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acl Safe_ports port 210 # wais
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acl Safe_ports port 1025-65535 # unregistered ports
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acl Safe_ports port 280 # http-mgmt
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acl Safe_ports port 488 # gss-http
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acl Safe_ports port 591 # filemaker
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acl Safe_ports port 777 # multiling http
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The lines above for squid.conf represent a basic example of the usage of ACL elements.
The first word, acl, indicates that this is a ACL element directive line.
The second word, localhost or Safe_ports, specify a name for the directive.
The third word, port in this case, is an ACL element type that is used to represent a TCP port. It can be a client IP address or range of addresses. Also it is possible to use hostname, if we have some sort of DNS resolution implemented.
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***** Different ACL Elements *****
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src: source (client) IP addresses
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dst: destination (server) IP addresses
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myip: the local IP address of a client's connection
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arp: Ethernet (MAC) address matchingsrcdomain: source (client) domain name
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dstdomain: destination (server) domain name
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srcdom_regex: source (client) regular expression pattern matching
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dstdom_regex: destination (server) regular expression pattern matching
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src_as: source (client) Autonomous System numberdst_as: destination (server) Autonomous System number
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peername: name tag assigned to the cache_peer where request is expected to be sent.
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time: time of day, and day of week
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url_regex: URL regular expression pattern matching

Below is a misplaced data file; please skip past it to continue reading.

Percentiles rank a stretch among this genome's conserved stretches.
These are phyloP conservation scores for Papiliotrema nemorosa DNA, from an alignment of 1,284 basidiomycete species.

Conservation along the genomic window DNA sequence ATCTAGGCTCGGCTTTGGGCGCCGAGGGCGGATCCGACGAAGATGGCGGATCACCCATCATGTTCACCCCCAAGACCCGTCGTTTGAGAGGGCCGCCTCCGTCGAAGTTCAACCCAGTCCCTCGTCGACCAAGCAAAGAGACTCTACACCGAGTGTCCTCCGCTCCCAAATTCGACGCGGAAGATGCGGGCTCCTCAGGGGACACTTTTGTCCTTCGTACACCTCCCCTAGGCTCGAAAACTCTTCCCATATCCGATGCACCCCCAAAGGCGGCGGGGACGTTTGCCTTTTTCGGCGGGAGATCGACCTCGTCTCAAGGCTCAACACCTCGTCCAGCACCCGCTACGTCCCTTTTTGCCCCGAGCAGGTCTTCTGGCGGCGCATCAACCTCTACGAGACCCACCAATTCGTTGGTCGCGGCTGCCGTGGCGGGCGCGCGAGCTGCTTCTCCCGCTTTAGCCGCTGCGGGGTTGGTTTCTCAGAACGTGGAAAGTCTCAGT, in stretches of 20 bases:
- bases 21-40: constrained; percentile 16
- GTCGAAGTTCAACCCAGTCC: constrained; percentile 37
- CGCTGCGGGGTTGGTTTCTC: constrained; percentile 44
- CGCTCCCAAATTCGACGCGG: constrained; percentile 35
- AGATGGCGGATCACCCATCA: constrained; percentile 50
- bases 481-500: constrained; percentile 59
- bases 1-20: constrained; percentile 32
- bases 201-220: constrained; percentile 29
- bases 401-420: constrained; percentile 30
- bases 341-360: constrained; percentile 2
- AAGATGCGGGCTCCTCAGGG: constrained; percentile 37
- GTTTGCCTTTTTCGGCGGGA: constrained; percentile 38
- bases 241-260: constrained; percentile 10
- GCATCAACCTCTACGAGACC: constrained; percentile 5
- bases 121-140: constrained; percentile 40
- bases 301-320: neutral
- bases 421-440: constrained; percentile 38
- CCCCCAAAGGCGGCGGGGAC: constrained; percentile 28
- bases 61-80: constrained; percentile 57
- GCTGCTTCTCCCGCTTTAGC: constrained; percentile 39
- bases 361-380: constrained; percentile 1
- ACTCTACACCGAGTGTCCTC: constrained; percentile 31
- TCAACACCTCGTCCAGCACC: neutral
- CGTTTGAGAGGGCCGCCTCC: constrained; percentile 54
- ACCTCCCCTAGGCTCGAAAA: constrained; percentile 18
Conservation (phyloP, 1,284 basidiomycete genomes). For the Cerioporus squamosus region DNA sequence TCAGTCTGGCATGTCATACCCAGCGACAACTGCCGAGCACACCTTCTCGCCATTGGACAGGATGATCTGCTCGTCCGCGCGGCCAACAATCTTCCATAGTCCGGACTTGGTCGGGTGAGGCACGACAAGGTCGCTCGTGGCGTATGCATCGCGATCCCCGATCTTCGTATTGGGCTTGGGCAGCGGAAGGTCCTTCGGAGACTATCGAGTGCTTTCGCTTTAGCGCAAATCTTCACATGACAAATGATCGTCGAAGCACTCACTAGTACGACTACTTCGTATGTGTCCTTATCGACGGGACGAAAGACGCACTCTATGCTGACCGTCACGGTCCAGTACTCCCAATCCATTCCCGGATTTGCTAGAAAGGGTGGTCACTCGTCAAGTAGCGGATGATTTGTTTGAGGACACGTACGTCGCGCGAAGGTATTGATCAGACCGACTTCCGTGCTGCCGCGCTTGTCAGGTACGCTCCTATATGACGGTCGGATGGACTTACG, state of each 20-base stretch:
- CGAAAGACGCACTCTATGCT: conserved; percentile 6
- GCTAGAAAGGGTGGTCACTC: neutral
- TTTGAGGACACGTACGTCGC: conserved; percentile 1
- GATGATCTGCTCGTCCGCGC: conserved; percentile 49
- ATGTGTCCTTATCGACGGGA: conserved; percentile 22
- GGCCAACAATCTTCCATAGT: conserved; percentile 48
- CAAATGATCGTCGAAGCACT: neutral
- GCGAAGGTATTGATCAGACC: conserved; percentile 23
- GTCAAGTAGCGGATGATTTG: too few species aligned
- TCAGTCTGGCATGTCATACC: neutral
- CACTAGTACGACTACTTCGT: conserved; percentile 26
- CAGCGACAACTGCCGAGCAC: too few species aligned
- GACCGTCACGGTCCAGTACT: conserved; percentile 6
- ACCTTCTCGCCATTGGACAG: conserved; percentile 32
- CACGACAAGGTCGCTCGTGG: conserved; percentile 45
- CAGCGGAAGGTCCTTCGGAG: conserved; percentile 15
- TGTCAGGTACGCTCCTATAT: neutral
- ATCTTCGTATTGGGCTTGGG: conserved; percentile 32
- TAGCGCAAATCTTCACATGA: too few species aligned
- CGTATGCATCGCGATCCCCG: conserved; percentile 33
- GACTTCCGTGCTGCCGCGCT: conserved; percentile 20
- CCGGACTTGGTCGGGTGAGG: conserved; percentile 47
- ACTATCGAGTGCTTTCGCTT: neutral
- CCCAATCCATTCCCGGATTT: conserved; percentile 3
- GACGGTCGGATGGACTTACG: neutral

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urlpath_regex: URL-path regular expression pattern matching, leaves out the protocol and hostname
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port: destination (server) port number
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myport: local port number that client connected tomyportname: name tag assigned to the squid listening port that client connected toproto: transfer protocol (http, ftp, etc)
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method: HTTP request method (get, post, etc)
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http_status: HTTP response status (200 302 404 etc.)
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browser: regular expression pattern matching on the request user-agent header
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referer_regex: regular expression pattern matching on the request http-referer header
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ident: string matching on the user's name
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ident_regex: regular expression pattern matching on the user's name
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proxy_auth: user authentication via external processes
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proxy_auth_regex: regular expression pattern matching on user authentication via external processes
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snmp_community: SNMP community string matching
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maxconn: a limit on the maximum number of connections from a single client IP address
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max_user_ip: a limit on the maximum number of IP addresses one user can login from
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req_mime_type: regular expression pattern matching on the request content-type header
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req_header: regular expression pattern matching on a request header contentrep_mime_type: regular expression pattern matching on the reply (downloaded content) content-type header. This is only usable in the http_reply_access directive, not http_access.
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rep_header: regular expression pattern matching on a reply header content. This is only usable in the http_reply_access directive, not http_access.
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external: lookup via external acl helper defined by external_acl_typeuser_cert: match against attributes in a user SSL certificate
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ca_cert: match against attributes a users issuing CA SSL certificate
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ext_user: match on user= field returned by external acl helper defined by external_acl_type
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ext_user_regex: regular expression pattern matching on user= field returned by external acl helper defined by external_acl_type